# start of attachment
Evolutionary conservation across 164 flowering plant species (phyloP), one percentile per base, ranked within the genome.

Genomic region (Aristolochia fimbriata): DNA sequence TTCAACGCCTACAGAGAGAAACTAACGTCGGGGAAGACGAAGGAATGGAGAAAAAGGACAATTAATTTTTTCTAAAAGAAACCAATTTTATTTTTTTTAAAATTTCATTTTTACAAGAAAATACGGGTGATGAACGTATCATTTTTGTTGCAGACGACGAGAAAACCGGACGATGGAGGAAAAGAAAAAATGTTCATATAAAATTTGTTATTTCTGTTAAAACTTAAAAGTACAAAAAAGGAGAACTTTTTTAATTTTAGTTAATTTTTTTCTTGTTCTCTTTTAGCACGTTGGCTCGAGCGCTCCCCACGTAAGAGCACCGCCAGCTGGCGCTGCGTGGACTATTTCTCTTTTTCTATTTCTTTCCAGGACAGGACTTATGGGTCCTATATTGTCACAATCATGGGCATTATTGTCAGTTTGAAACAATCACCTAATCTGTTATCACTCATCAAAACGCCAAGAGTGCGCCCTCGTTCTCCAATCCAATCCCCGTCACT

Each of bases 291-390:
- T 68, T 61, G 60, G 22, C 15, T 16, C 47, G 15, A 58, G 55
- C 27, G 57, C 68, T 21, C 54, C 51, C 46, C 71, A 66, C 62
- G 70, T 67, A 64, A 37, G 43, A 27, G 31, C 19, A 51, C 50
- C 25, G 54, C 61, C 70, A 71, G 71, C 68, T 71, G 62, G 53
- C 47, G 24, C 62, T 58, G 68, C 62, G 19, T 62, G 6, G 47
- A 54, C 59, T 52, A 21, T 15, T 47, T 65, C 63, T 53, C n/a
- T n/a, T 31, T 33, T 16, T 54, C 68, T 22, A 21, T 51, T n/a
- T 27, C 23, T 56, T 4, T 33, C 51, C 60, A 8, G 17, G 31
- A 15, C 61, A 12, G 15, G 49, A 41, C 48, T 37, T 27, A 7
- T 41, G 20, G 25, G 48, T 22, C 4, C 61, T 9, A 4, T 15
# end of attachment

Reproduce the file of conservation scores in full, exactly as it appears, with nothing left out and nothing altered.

Evolutionary conservation across 164 flowering plant species (phyloP), one percentile per base, ranked within the genome.

Genomic region (Aristolochia fimbriata): DNA sequence TTCAACGCCTACAGAGAGAAACTAACGTCGGGGAAGACGAAGGAATGGAGAAAAAGGACAATTAATTTTTTCTAAAAGAAACCAATTTTATTTTTTTTAAAATTTCATTTTTACAAGAAAATACGGGTGATGAACGTATCATTTTTGTTGCAGACGACGAGAAAACCGGACGATGGAGGAAAAGAAAAAATGTTCATATAAAATTTGTTATTTCTGTTAAAACTTAAAAGTACAAAAAAGGAGAACTTTTTTAATTTTAGTTAATTTTTTTCTTGTTCTCTTTTAGCACGTTGGCTCGAGCGCTCCCCACGTAAGAGCACCGCCAGCTGGCGCTGCGTGGACTATTTCTCTTTTTCTATTTCTTTCCAGGACAGGACTTATGGGTCCTATATTGTCACAATCATGGGCATTATTGTCAGTTTGAAACAATCACCTAATCTGTTATCACTCATCAAAACGCCAAGAGTGCGCCCTCGTTCTCCAATCCAATCCCCGTCACT

Each of bases 291-390:
- T 68, T 61, G 60, G 22, C 15, T 16, C 47, G 15, A 58, G 55
- C 27, G 57, C 68, T 21, C 54, C 51, C 46, C 71, A 66, C 62
- G 70, T 67, A 64, A 37, G 43, A 27, G 31, C 19, A 51, C 50
- C 25, G 54, C 61, C 70, A 71, G 71, C 68, T 71, G 62, G 53
- C 47, G 24, C 62, T 58, G 68, C 62, G 19, T 62, G 6, G 47
- A 54, C 59, T 52, A 21, T 15, T 47, T 65, C 63, T 53, C n/a
- T n/a, T 31, T 33, T 16, T 54, C 68, T 22, A 21, T 51, T n/a
- T 27, C 23, T 56, T 4, T 33, C 51, C 60, A 8, G 17, G 31
- A 15, C 61, A 12, G 15, G 49, A 41, C 48, T 37, T 27, A 7
- T 41, G 20, G 25, G 48, T 22, C 4, C 61, T 9, A 4, T 15